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Companies with the Silicon Valley state of mind are pushing the boundaries of human behavior and how business gets done. They’re nimble, software-driven, and competitive. Many are market leaders. But there’s no monopoly on good ideas. Traditional businesses have been successful for a reason. They have experience on their side. Yet they’re eager to embrace the digital future.”
“Do your teams release software to production weekly, daily or every hour? Do you practice software development with tools, process, and culture that can respond to the speed of market and customer changes? Agility allows you to experiment with new business models, learn from your mistakes and identify patterns that work. In every market, speed wins.”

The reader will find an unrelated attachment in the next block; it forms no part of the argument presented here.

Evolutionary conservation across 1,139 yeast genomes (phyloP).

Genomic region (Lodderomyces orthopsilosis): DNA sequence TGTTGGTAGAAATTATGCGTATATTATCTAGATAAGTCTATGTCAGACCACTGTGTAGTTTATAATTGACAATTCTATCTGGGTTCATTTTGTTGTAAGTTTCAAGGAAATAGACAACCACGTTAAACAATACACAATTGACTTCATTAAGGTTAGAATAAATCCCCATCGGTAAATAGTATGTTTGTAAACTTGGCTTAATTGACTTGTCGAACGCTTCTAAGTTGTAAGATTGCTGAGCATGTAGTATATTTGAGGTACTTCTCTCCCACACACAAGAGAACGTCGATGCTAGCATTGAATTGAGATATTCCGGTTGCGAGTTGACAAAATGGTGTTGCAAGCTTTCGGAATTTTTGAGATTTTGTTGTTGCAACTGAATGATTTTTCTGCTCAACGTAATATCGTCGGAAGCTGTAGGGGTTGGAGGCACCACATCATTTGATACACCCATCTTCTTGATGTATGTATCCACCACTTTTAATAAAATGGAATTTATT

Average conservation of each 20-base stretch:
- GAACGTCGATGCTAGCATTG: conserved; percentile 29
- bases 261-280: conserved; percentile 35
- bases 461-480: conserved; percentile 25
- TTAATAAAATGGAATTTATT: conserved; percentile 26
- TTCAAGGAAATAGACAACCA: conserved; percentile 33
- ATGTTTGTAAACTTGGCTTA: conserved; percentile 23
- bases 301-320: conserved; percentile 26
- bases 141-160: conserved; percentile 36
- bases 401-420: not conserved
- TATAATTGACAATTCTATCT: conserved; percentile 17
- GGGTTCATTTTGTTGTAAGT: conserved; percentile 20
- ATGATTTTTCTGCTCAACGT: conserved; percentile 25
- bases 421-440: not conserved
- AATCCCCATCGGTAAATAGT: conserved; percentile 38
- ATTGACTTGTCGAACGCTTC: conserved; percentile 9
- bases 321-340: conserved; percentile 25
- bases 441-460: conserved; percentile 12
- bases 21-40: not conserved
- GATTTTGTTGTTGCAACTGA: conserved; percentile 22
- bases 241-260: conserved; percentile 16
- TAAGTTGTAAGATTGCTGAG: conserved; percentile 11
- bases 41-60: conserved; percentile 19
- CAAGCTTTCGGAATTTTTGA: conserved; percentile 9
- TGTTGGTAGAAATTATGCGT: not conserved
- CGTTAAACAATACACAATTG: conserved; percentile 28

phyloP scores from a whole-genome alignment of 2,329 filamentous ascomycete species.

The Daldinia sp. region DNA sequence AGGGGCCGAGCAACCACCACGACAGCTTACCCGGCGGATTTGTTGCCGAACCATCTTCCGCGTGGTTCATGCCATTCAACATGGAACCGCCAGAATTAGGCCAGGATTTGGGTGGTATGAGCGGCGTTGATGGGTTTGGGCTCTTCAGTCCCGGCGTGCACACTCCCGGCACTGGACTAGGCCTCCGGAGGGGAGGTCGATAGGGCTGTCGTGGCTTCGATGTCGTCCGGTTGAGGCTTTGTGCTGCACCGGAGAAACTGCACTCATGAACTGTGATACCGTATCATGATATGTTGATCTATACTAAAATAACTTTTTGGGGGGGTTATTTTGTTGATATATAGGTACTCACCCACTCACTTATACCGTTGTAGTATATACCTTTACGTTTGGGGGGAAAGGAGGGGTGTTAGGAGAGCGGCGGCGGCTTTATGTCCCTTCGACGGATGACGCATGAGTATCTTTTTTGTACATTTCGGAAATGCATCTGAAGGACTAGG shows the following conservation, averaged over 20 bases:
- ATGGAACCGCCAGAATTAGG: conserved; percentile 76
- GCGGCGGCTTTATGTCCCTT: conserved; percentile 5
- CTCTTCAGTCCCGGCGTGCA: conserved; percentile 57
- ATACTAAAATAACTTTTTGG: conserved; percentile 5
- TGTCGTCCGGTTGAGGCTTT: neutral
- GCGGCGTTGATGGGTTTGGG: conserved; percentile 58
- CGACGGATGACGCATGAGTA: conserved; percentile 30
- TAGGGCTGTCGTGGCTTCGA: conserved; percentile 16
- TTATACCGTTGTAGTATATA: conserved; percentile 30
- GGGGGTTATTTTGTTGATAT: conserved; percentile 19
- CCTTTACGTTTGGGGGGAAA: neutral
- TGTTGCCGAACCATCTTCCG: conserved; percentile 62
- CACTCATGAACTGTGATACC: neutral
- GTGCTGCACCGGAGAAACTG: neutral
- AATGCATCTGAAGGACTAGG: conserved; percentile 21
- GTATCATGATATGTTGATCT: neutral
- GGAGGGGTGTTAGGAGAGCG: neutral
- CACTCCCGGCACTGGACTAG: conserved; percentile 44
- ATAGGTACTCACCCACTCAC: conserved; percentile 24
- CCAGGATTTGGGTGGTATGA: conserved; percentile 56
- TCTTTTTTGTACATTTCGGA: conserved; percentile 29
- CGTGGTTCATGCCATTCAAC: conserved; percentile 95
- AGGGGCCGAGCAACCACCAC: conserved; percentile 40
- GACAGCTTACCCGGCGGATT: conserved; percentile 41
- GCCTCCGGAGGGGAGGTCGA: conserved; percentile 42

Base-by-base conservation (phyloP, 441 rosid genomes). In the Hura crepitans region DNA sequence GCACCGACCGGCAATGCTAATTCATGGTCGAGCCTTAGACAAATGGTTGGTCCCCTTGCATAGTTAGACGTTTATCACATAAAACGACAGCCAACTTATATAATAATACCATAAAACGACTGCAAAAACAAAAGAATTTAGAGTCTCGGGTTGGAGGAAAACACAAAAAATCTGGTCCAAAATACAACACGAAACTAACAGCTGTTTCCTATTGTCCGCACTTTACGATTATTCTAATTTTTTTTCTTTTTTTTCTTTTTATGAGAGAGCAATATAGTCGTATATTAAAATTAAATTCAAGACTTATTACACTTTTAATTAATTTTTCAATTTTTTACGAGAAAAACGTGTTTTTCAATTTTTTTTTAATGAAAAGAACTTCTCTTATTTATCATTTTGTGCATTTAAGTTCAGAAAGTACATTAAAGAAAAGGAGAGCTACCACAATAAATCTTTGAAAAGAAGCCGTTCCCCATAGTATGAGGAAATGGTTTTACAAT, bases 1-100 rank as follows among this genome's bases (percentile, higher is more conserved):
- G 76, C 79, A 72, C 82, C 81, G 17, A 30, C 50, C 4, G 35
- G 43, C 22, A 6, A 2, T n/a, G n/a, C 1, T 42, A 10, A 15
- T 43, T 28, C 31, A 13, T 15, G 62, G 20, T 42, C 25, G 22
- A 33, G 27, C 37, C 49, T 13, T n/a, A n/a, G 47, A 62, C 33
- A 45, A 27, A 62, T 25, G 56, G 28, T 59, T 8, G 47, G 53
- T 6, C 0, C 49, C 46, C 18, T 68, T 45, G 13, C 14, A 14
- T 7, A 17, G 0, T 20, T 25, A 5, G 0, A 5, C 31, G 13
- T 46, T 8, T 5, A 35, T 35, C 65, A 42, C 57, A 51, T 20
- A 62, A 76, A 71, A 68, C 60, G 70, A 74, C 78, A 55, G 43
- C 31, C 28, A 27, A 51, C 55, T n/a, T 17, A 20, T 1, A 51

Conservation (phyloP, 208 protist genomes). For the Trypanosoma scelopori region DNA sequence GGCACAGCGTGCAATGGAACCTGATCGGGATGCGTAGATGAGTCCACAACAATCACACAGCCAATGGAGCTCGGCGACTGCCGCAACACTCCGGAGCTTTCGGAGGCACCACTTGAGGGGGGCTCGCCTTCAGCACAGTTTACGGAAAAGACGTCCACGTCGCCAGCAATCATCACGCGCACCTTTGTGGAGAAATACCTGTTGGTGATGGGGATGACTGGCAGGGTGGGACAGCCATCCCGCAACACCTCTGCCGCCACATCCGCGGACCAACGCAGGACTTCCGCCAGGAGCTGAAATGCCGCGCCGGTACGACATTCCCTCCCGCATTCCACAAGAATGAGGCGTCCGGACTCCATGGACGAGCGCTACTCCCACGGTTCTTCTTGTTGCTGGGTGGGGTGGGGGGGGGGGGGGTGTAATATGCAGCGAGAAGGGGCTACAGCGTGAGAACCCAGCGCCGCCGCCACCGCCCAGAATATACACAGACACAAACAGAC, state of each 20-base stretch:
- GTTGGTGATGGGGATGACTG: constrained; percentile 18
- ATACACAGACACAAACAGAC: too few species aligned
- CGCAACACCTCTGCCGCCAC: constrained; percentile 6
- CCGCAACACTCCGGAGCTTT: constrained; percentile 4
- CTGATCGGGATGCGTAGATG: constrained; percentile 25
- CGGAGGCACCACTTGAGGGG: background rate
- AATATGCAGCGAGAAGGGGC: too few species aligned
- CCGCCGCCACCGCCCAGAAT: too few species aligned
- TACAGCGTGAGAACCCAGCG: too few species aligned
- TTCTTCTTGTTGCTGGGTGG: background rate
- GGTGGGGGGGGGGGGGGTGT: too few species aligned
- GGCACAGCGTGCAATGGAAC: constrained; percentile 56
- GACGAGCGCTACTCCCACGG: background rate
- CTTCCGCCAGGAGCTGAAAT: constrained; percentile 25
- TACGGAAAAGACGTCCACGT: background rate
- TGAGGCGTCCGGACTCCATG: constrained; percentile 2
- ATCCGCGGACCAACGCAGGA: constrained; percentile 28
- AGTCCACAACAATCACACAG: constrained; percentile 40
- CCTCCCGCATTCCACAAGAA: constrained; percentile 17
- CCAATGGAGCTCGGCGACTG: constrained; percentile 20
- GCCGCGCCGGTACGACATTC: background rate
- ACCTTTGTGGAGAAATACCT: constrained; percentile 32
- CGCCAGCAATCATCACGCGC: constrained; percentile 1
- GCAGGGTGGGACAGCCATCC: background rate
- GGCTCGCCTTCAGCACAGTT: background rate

“Cloud Native describes the patterns of high-performing organizations delivering software faster, consistently and reliably at scale. Continuous delivery, DevOps, and micro-services label the why, how and what of the cloud natives. In the most advanced expression of these concepts, they are intertwined to the point of being inseparable. Leveraging automation to improve human performance in a high trust culture, moving faster and safer with confidence and operational excellence. This is the cloud-native advantage.”
Hallelujah! Everything is there that modern IT should be: Cloud, DevOps, Continuous Integration, Silicon Valley, Agility, Speed, New Business Models, Automation, Improving “Human Performance”, Operational Excellence, even Safety…
You can read a lot more of this stuff here touted by Pivotal, but Pivotal is not alone in preaching this modern IT gospel. I’m just using it as an example to ask a basic question: Is the role of IT to build and deploy custom applications quickly “in Silicon Valley mode”? Is this the future of IT?[...]
To read the whole post and interact, please visit the SogetiLabs blog: Is Silicon Valley mode the Future of IT?